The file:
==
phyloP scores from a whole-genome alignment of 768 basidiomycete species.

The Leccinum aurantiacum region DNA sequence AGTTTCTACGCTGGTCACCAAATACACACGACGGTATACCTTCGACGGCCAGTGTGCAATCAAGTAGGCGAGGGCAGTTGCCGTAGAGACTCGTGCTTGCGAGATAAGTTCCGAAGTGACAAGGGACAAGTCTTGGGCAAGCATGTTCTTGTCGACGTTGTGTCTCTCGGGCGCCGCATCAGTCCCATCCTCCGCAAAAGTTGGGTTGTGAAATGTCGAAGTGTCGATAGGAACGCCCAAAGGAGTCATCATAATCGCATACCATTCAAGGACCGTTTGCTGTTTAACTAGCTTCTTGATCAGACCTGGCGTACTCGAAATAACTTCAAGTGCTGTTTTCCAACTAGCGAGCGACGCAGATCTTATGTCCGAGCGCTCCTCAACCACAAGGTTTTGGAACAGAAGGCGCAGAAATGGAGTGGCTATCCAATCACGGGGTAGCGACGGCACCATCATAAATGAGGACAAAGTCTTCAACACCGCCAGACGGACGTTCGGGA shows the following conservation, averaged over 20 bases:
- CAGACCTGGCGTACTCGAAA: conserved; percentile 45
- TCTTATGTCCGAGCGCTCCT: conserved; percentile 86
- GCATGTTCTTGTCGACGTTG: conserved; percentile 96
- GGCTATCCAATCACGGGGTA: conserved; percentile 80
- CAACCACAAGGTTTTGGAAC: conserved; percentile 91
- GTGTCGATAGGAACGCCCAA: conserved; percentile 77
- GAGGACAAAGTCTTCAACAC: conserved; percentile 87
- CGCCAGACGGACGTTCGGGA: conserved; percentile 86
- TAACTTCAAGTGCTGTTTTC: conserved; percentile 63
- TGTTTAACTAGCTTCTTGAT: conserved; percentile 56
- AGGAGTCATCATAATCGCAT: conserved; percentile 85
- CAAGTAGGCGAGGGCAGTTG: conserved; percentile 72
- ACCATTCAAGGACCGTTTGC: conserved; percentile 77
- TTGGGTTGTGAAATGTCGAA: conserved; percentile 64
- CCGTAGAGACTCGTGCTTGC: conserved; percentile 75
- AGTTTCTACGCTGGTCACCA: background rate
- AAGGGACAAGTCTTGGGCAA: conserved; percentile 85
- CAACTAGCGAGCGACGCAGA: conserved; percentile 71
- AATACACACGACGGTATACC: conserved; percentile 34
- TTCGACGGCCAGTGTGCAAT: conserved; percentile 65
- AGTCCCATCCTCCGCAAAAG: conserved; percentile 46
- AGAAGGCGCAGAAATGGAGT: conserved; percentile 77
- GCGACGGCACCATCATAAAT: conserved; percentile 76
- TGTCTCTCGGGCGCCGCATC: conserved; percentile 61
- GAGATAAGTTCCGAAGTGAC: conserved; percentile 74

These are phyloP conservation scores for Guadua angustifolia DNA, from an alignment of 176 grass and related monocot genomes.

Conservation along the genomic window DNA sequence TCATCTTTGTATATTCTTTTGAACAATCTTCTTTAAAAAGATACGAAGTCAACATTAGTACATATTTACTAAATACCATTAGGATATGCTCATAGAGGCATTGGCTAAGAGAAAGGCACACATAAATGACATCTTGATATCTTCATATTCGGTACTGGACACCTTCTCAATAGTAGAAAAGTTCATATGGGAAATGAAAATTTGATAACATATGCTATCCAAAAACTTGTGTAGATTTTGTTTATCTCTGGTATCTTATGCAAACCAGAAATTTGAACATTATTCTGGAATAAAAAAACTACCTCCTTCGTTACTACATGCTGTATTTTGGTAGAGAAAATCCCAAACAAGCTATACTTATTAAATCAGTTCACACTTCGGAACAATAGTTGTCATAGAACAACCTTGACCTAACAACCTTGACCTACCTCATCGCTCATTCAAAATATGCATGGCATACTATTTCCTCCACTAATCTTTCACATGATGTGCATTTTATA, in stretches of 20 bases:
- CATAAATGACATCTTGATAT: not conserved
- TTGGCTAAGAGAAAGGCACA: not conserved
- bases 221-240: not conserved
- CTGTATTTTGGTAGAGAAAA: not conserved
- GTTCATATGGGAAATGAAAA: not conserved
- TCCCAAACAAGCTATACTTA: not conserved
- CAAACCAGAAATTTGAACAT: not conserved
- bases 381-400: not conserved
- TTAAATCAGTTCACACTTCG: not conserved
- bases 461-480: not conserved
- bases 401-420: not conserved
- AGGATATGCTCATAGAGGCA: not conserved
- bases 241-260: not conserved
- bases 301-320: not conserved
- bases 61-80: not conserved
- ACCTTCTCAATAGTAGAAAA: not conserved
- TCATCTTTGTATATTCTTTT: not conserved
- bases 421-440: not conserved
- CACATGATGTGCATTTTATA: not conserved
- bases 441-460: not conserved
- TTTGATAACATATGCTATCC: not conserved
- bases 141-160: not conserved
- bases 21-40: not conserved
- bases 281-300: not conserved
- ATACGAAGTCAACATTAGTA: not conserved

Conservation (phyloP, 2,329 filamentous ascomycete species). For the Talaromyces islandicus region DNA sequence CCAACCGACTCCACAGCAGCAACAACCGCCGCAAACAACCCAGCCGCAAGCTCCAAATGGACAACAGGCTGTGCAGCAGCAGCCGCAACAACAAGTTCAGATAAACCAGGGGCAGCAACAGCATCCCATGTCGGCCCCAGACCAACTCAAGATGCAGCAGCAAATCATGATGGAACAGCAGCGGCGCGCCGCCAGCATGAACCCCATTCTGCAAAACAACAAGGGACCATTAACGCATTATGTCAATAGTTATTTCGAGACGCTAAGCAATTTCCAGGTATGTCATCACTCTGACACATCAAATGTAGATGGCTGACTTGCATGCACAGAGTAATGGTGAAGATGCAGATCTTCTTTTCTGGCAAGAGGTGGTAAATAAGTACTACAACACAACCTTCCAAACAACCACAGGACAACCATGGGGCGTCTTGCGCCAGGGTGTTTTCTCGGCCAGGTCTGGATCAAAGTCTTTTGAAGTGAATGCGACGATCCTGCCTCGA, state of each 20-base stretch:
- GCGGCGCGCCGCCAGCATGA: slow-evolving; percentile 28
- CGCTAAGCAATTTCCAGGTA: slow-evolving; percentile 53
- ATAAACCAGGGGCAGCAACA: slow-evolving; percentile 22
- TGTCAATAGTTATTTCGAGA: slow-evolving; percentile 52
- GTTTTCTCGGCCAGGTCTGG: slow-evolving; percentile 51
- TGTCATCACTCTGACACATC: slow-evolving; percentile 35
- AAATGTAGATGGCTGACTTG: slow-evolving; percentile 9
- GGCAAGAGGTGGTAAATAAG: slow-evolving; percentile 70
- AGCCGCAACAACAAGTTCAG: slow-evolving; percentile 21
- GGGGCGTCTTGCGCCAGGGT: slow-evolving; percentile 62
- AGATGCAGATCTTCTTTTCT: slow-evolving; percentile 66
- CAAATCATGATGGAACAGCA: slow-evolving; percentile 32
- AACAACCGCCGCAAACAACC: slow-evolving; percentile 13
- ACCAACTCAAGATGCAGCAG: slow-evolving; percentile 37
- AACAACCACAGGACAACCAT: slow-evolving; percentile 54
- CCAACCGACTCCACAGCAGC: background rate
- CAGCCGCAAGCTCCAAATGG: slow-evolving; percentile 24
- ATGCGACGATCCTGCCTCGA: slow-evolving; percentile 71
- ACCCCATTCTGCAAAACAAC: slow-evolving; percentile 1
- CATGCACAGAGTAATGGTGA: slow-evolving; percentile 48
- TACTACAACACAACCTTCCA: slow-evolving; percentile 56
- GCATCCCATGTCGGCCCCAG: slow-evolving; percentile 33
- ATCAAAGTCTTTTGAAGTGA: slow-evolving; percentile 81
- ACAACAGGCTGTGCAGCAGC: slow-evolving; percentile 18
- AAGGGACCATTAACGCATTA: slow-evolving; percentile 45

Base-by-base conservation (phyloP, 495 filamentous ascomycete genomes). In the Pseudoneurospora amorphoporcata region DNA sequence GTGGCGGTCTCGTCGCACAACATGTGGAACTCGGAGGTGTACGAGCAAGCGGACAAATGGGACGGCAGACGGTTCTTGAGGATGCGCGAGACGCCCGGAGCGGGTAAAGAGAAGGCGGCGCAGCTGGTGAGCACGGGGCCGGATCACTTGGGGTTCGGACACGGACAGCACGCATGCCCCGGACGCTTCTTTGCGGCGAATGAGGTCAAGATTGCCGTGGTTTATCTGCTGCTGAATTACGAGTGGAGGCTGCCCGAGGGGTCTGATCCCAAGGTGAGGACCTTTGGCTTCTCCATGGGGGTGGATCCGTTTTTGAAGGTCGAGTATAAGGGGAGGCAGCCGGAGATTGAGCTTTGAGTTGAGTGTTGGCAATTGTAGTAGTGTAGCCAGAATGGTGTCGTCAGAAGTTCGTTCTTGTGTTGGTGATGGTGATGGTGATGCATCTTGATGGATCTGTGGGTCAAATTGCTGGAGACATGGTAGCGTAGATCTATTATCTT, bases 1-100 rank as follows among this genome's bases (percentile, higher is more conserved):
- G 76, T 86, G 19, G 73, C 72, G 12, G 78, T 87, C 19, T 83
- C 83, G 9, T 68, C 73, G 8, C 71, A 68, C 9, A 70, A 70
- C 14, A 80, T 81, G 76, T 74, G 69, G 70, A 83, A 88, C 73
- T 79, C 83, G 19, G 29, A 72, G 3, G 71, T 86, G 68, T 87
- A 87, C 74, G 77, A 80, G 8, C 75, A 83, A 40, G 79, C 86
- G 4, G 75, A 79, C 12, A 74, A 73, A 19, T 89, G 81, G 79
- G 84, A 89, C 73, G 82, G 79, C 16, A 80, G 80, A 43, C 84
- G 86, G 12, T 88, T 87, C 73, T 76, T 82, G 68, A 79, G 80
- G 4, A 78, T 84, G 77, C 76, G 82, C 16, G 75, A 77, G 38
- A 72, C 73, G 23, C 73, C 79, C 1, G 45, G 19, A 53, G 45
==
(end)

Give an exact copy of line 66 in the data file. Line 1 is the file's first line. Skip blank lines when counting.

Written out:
- AGATGCAGATCTTCTTTTCT: slow-evolving; percentile 66